The following is from the lengthy new foreword to the third edition of The Gun and the Olive Branch: The Roots of Violence in the Middle East , a classic history of the Arab-Israeli conflict originally published in 1977. The forthcoming edition, to be published in Spring 2003 by Thunder Mouth's Press/Nation Books , brings the story up to date, covering the approximately two decades since the second edition issued in 1984, which itself added three chapters to the original. The new edition contains a detailed summary of the peace process from Arafat's "peace offer" of 1988 through the second intifada, with additional sections examining the U.S.-Israeli relationship and American policy under President George W. Bush. The section reproduced below deals primarily with the first edition's reception in the United States and lays out some of the themes to be dealt with subsequently. It was selected for the light it sheds on the evolution of perceptions concerning the Palestine problem since 1977 and the growing disconnect between the state of knowledge and the situation on the ground in Palestine.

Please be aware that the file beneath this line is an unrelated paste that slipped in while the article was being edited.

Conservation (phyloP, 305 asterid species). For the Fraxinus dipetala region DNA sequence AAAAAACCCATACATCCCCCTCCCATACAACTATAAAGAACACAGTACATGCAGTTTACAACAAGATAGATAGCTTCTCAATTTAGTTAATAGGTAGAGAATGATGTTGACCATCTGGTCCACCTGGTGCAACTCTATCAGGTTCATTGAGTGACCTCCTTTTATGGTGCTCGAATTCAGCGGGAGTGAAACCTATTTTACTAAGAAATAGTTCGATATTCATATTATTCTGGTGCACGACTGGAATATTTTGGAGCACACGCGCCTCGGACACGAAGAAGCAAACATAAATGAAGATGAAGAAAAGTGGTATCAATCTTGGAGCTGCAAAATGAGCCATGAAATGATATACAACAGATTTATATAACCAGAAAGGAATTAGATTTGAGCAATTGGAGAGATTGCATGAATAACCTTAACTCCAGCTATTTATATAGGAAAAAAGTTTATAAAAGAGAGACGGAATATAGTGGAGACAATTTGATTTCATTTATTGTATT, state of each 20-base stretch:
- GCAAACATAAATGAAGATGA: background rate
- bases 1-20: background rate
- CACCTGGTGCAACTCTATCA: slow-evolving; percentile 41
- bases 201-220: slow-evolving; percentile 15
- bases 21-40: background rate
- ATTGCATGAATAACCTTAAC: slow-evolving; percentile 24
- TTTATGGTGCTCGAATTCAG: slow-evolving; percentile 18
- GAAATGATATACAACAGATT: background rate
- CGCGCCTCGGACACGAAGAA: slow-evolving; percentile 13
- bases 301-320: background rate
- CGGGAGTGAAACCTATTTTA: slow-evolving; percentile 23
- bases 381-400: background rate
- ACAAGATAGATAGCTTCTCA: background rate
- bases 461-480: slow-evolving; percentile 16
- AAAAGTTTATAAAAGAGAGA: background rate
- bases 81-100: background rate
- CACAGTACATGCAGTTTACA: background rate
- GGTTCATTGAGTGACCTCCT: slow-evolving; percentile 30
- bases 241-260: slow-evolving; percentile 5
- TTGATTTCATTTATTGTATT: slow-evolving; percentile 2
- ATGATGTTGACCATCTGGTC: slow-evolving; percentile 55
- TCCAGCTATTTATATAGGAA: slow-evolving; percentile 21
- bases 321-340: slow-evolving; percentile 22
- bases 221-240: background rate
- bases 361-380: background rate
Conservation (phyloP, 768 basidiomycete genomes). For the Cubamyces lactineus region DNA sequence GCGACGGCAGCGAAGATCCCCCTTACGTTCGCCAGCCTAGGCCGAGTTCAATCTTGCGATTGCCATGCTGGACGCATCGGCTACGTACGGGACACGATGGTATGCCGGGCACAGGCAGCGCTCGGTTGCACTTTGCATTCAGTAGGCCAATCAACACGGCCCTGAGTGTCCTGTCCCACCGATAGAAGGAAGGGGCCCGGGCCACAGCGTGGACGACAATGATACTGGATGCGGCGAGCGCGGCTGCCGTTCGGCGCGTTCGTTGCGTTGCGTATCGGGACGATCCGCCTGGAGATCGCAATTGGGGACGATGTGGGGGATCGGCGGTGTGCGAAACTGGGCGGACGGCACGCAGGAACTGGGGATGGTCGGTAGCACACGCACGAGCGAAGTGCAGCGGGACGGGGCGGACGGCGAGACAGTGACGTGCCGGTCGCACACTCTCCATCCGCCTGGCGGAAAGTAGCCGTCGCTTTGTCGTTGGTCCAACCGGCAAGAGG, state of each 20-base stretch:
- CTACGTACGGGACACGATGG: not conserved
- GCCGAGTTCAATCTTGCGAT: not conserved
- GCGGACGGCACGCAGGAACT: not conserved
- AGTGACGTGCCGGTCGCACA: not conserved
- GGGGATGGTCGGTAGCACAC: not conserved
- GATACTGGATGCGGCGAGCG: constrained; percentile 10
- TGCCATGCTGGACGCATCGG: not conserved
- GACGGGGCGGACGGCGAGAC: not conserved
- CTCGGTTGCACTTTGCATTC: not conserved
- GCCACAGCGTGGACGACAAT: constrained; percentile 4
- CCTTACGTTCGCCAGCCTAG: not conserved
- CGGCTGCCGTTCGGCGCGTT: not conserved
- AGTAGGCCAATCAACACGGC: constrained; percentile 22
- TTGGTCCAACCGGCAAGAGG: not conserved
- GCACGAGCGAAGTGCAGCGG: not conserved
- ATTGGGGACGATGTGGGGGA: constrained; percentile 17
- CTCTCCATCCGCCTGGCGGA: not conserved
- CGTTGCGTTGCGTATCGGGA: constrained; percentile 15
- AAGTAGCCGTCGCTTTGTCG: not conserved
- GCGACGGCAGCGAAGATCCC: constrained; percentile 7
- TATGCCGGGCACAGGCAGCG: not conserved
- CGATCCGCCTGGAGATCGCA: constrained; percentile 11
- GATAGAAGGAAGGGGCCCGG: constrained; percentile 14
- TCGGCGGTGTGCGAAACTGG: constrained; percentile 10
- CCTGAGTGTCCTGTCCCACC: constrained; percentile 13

This article profiles the low-grade war being waged in south Lebanon's "security zone," the last hot spot of the Arab-Israeli conflict. Depopulated by war and occupation, virtually cut off from the rest of Lebanon, the narrow strip of land hosts an array of protagonists-UN observers, Israeli soldiers and their proxies, Hizballah, and even a remnant of Lebanese army and police. Caught in between, the population in this zone of moral ambiguities and paradoxes, absurdities and anomalies, is forced to make the compromises necessary to survive.